hearing-loop-headerHearing augmentation can seem a bit too technical to understand, but Clearasound has a set of fact sheets that cover all the different types and different situations when each one should be used. Too often systems do not work or are not turned on and there is a lot of confusion as to how these systems operate. The best way to test a system to see if it is working is to ask someone who is wearing a hearing aid with a ‘T’ switch. Clearasound is one company that has a technical manager who wears such a hearing aid. This seems the only way to be sure that the system is connected properly, switched on and functioning. Too many systems fail to work even when technicians claim they do.  Here are some of the fact sheets on the Clearasound site.

UD and 40 Principles of TRIZ

A short paper by Kalevi Rantanen shows how to combine the principles of universal design and design-for-all with the 40 principles of TRIZ. It gives another perspective on how to apply the principles of universal design in a problem solving context.

The title of the paper is,Homes for Strong Families, Children, Seniors and All Others. How Universal Design, Design for All and Forty Principles of TRIZ Enforce Each Other”.

The 40 Principles of TRIZ are a list of simple, and easy to learn rules for solving technical and non-technical problems quickly and simply. Studying these existing solutions can inspire people to solve new problems and imagine innovative solutions. They show how and where others have successfully eliminated contradictions and take us to the proven, powerful recorded solutions contained in the patent database. These 40 Inventive Principles may be used to help solve both technical and non-technical problems.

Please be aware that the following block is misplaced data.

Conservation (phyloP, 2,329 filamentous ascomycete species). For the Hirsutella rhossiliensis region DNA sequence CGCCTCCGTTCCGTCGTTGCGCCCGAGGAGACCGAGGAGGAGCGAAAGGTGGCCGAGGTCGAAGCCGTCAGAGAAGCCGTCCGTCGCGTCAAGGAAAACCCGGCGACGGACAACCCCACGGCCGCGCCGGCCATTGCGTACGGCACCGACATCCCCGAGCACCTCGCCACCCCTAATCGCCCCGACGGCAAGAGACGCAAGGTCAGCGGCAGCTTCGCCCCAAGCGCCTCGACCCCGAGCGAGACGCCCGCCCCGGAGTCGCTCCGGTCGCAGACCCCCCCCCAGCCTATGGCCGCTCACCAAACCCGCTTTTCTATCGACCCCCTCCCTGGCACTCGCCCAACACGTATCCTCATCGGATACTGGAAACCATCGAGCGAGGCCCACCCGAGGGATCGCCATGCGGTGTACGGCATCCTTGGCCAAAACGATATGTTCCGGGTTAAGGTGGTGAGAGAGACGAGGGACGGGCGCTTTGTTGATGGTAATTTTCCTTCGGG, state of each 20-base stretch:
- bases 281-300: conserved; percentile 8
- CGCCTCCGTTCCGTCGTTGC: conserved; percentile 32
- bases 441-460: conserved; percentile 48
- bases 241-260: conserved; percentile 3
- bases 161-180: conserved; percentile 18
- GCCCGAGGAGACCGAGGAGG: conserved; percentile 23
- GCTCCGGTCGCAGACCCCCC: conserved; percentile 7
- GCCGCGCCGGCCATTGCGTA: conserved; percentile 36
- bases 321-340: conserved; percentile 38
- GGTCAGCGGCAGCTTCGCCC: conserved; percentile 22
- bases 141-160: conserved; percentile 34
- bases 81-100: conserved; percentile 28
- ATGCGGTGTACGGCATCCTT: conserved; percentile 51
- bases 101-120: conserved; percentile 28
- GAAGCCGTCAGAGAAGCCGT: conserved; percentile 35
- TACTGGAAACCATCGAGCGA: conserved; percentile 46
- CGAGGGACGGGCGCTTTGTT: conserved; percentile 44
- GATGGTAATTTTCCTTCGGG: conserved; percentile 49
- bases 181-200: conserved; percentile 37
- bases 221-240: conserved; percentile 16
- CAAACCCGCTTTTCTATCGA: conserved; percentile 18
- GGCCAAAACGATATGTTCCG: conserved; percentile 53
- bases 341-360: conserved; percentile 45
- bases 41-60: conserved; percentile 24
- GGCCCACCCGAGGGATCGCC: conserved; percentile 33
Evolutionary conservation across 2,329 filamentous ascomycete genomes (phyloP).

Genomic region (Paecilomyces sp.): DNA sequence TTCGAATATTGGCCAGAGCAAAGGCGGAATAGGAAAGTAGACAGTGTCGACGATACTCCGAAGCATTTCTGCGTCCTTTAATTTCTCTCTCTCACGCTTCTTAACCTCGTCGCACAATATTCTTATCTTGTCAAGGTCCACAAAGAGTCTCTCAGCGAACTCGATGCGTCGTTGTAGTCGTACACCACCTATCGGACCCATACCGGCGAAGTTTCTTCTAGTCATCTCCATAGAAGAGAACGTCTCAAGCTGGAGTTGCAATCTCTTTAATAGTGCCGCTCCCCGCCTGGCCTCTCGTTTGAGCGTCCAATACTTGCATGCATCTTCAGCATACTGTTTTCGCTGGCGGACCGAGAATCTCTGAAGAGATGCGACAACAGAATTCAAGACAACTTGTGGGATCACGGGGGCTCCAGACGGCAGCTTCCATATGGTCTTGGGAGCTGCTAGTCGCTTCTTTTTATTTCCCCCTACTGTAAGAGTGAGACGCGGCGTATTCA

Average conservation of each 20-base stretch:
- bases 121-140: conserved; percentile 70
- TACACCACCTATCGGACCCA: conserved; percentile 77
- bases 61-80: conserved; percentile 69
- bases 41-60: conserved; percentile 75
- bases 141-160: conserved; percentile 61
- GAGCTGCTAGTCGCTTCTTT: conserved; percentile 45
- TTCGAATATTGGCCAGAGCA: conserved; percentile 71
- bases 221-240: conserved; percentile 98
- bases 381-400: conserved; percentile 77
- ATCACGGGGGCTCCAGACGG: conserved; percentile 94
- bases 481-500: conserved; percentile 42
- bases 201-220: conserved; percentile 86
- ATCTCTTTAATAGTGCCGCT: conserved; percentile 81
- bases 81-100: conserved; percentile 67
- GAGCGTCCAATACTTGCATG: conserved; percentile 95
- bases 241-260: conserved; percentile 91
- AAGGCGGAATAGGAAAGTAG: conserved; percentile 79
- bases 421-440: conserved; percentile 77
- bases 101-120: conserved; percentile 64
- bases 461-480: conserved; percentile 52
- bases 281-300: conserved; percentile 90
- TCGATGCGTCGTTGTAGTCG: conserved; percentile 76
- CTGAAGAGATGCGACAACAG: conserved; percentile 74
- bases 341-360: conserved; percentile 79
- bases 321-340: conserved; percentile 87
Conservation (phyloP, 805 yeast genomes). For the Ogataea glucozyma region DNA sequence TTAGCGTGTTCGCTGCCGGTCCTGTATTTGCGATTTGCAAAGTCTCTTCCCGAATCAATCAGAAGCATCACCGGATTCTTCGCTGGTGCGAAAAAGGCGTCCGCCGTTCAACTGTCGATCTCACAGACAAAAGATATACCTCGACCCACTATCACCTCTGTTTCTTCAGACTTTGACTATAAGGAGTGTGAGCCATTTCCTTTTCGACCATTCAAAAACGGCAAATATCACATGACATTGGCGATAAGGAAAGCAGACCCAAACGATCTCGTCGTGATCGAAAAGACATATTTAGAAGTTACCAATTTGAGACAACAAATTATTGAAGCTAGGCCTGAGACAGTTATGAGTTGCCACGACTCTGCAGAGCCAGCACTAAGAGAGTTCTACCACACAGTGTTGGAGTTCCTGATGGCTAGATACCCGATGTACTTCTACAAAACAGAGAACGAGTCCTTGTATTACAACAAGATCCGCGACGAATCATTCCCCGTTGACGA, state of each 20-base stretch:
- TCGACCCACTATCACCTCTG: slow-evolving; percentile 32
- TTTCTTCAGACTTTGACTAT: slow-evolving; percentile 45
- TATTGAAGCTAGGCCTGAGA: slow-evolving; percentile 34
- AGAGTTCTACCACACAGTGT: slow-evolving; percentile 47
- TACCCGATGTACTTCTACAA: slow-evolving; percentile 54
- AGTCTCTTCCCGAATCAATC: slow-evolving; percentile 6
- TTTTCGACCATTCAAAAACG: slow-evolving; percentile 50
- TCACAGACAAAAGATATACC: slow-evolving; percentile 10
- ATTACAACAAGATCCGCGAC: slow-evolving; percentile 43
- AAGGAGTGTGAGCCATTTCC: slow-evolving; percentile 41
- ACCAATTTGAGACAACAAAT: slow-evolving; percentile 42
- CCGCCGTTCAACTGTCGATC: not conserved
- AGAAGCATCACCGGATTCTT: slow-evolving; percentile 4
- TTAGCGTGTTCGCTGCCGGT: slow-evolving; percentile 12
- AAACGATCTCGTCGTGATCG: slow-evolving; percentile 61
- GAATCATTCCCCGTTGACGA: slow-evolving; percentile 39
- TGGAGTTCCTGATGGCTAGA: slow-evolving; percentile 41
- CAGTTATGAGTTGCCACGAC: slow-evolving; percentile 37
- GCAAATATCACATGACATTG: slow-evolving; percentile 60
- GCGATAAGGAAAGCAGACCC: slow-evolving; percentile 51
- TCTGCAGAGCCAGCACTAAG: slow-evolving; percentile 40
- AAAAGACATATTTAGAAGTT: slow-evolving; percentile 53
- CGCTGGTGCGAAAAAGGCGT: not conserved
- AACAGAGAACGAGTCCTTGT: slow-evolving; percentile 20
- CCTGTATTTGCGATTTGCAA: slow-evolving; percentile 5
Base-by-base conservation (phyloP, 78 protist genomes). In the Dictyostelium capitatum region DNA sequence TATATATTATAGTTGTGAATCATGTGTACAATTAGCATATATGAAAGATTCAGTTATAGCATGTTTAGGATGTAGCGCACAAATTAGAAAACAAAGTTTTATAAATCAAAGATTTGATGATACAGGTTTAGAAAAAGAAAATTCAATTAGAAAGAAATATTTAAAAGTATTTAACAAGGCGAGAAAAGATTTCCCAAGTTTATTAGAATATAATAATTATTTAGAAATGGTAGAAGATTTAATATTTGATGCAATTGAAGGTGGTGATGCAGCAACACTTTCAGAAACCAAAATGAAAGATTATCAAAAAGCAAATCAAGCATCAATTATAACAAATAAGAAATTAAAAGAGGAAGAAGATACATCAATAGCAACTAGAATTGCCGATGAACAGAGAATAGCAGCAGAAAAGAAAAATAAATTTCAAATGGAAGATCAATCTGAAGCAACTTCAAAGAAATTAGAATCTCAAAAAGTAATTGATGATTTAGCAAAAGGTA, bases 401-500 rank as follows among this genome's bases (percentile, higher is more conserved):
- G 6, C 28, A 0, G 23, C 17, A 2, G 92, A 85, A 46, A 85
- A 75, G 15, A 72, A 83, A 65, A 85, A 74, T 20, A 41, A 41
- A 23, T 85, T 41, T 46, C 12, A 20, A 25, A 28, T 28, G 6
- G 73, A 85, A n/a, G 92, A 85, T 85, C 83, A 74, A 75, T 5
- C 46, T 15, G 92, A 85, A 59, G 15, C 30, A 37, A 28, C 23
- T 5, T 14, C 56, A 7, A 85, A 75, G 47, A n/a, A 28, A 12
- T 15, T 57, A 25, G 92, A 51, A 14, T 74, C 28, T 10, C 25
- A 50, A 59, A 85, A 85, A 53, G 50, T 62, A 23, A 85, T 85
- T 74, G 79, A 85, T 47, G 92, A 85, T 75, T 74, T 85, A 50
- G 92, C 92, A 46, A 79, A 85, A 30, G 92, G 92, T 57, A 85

Universal Design: New York

Front cover is grey with the title. This handbook edited by Danise Levine was published in 2003 by the Center for Inclusive Design and Environmental Access, University at Buffalo. It provides guidance for all aspects of an urban environment as well as temporary lodging, workplace facilities and human service facilities. It also lists seven myths about universal design and shows how they are just myths:

1. There are only a small number of people who benefit
2. Universal design only helps people with disability and older people
3. Legislation for disability rights have created equality, so no need to do more
4. Improved medical technology is reducing the incidence of functional limitation
5. Universal design cannot sustain itself in the marketplace because the people who need it most cannot afford it
6. Universal design is simply good ergonomic design
7. Universal design cost even more than accessible design
Download Universal Design: New York pdf

Norway universally designed by 2025 – Update

Top half of the front cover of the plan. The graphic is various shades of blue with a woman operating an automatic teller machineThe Norwegian Government has taken the principles of universal design and applied them across all policies to create maximum inclusion. This makes everyone responsible for inclusion at every level – in the built environment, outdoor areas, transport, and ICT. In 2008, the Ministry of Children, Equality and Social Inclusion, launched its first Action Plan 2009-2013, which sets the goal of Norway being universally designed by 2025. In 2010, Norway amended its Planning and Building Act to include universal Picture of the front cover of the Norwegian Action Plandesign. In 2016, The Delta Centre was given responsibility, and funding, to coordinate the actions in the 2015-2019 plan. This plan is more comprehensive and covers ICT and communications to a more detailed level. This is in recognition of how we are becoming more reliant on digital applications.